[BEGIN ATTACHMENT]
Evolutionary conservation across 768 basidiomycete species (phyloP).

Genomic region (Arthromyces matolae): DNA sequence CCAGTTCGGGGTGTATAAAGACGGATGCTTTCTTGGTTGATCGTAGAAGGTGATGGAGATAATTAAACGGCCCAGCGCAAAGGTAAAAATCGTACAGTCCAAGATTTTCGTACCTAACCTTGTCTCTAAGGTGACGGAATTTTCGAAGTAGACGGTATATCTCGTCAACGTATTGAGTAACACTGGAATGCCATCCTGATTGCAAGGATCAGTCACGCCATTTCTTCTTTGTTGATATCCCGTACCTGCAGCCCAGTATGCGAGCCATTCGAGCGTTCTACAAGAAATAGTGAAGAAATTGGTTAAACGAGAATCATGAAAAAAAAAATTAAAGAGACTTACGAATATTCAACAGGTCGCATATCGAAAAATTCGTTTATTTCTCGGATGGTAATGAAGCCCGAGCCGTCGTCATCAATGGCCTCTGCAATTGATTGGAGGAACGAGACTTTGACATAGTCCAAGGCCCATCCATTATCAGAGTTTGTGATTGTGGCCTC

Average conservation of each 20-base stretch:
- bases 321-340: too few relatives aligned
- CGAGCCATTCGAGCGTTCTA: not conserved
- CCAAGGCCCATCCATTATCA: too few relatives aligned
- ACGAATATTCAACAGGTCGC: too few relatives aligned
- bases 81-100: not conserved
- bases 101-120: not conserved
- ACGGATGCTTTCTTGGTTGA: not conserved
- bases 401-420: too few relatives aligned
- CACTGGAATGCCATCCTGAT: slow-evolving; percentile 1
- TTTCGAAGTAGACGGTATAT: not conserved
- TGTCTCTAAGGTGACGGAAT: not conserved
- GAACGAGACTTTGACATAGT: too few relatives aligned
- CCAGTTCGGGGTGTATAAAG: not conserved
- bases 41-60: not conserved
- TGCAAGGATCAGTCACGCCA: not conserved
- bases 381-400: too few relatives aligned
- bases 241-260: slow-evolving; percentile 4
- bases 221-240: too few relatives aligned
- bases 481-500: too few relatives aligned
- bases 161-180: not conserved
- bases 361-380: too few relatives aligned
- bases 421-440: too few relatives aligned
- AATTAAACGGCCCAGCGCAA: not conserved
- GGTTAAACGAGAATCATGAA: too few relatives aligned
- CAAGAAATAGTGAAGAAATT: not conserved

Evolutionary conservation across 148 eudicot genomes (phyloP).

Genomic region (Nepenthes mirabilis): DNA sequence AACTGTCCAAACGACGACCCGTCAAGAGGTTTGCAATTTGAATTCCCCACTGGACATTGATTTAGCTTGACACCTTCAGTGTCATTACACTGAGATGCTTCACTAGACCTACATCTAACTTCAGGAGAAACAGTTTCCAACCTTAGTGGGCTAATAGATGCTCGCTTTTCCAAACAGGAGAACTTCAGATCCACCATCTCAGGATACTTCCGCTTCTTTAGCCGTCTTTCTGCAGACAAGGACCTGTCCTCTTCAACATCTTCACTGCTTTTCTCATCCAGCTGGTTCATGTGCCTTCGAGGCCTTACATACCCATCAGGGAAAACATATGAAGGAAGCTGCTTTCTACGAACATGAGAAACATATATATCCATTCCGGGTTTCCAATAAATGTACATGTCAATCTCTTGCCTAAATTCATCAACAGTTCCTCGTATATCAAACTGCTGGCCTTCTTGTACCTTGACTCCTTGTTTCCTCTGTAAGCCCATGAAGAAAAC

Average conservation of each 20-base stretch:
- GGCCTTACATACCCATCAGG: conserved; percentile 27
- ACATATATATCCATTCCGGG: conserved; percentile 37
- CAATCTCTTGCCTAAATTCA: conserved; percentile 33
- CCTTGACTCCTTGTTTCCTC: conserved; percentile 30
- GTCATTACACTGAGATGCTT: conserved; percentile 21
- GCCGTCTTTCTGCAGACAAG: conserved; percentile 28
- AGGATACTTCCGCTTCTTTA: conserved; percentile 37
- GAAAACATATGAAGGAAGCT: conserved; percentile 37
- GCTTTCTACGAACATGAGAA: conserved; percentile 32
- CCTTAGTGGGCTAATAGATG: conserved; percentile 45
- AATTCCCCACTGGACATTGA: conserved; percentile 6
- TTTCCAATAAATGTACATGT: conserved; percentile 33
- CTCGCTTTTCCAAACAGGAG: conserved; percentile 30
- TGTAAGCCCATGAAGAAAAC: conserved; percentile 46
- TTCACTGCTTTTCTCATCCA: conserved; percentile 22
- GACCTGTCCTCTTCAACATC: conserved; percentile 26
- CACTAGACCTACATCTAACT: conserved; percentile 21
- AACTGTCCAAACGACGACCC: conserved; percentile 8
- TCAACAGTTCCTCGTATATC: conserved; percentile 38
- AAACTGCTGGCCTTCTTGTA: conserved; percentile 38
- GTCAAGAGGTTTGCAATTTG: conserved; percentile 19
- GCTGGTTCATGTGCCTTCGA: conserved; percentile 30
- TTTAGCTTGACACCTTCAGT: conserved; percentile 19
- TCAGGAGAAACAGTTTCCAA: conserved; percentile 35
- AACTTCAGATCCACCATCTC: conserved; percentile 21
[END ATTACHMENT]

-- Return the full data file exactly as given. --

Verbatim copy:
Evolutionary conservation across 768 basidiomycete species (phyloP).

Genomic region (Arthromyces matolae): DNA sequence CCAGTTCGGGGTGTATAAAGACGGATGCTTTCTTGGTTGATCGTAGAAGGTGATGGAGATAATTAAACGGCCCAGCGCAAAGGTAAAAATCGTACAGTCCAAGATTTTCGTACCTAACCTTGTCTCTAAGGTGACGGAATTTTCGAAGTAGACGGTATATCTCGTCAACGTATTGAGTAACACTGGAATGCCATCCTGATTGCAAGGATCAGTCACGCCATTTCTTCTTTGTTGATATCCCGTACCTGCAGCCCAGTATGCGAGCCATTCGAGCGTTCTACAAGAAATAGTGAAGAAATTGGTTAAACGAGAATCATGAAAAAAAAAATTAAAGAGACTTACGAATATTCAACAGGTCGCATATCGAAAAATTCGTTTATTTCTCGGATGGTAATGAAGCCCGAGCCGTCGTCATCAATGGCCTCTGCAATTGATTGGAGGAACGAGACTTTGACATAGTCCAAGGCCCATCCATTATCAGAGTTTGTGATTGTGGCCTC

Average conservation of each 20-base stretch:
- bases 321-340: too few relatives aligned
- CGAGCCATTCGAGCGTTCTA: not conserved
- CCAAGGCCCATCCATTATCA: too few relatives aligned
- ACGAATATTCAACAGGTCGC: too few relatives aligned
- bases 81-100: not conserved
- bases 101-120: not conserved
- ACGGATGCTTTCTTGGTTGA: not conserved
- bases 401-420: too few relatives aligned
- CACTGGAATGCCATCCTGAT: slow-evolving; percentile 1
- TTTCGAAGTAGACGGTATAT: not conserved
- TGTCTCTAAGGTGACGGAAT: not conserved
- GAACGAGACTTTGACATAGT: too few relatives aligned
- CCAGTTCGGGGTGTATAAAG: not conserved
- bases 41-60: not conserved
- TGCAAGGATCAGTCACGCCA: not conserved
- bases 381-400: too few relatives aligned
- bases 241-260: slow-evolving; percentile 4
- bases 221-240: too few relatives aligned
- bases 481-500: too few relatives aligned
- bases 161-180: not conserved
- bases 361-380: too few relatives aligned
- bases 421-440: too few relatives aligned
- AATTAAACGGCCCAGCGCAA: not conserved
- GGTTAAACGAGAATCATGAA: too few relatives aligned
- CAAGAAATAGTGAAGAAATT: not conserved

Evolutionary conservation across 148 eudicot genomes (phyloP).

Genomic region (Nepenthes mirabilis): DNA sequence AACTGTCCAAACGACGACCCGTCAAGAGGTTTGCAATTTGAATTCCCCACTGGACATTGATTTAGCTTGACACCTTCAGTGTCATTACACTGAGATGCTTCACTAGACCTACATCTAACTTCAGGAGAAACAGTTTCCAACCTTAGTGGGCTAATAGATGCTCGCTTTTCCAAACAGGAGAACTTCAGATCCACCATCTCAGGATACTTCCGCTTCTTTAGCCGTCTTTCTGCAGACAAGGACCTGTCCTCTTCAACATCTTCACTGCTTTTCTCATCCAGCTGGTTCATGTGCCTTCGAGGCCTTACATACCCATCAGGGAAAACATATGAAGGAAGCTGCTTTCTACGAACATGAGAAACATATATATCCATTCCGGGTTTCCAATAAATGTACATGTCAATCTCTTGCCTAAATTCATCAACAGTTCCTCGTATATCAAACTGCTGGCCTTCTTGTACCTTGACTCCTTGTTTCCTCTGTAAGCCCATGAAGAAAAC

Average conservation of each 20-base stretch:
- GGCCTTACATACCCATCAGG: conserved; percentile 27
- ACATATATATCCATTCCGGG: conserved; percentile 37
- CAATCTCTTGCCTAAATTCA: conserved; percentile 33
- CCTTGACTCCTTGTTTCCTC: conserved; percentile 30
- GTCATTACACTGAGATGCTT: conserved; percentile 21
- GCCGTCTTTCTGCAGACAAG: conserved; percentile 28
- AGGATACTTCCGCTTCTTTA: conserved; percentile 37
- GAAAACATATGAAGGAAGCT: conserved; percentile 37
- GCTTTCTACGAACATGAGAA: conserved; percentile 32
- CCTTAGTGGGCTAATAGATG: conserved; percentile 45
- AATTCCCCACTGGACATTGA: conserved; percentile 6
- TTTCCAATAAATGTACATGT: conserved; percentile 33
- CTCGCTTTTCCAAACAGGAG: conserved; percentile 30
- TGTAAGCCCATGAAGAAAAC: conserved; percentile 46
- TTCACTGCTTTTCTCATCCA: conserved; percentile 22
- GACCTGTCCTCTTCAACATC: conserved; percentile 26
- CACTAGACCTACATCTAACT: conserved; percentile 21
- AACTGTCCAAACGACGACCC: conserved; percentile 8
- TCAACAGTTCCTCGTATATC: conserved; percentile 38
- AAACTGCTGGCCTTCTTGTA: conserved; percentile 38
- GTCAAGAGGTTTGCAATTTG: conserved; percentile 19
- GCTGGTTCATGTGCCTTCGA: conserved; percentile 30
- TTTAGCTTGACACCTTCAGT: conserved; percentile 19
- TCAGGAGAAACAGTTTCCAA: conserved; percentile 35
- AACTTCAGATCCACCATCTC: conserved; percentile 21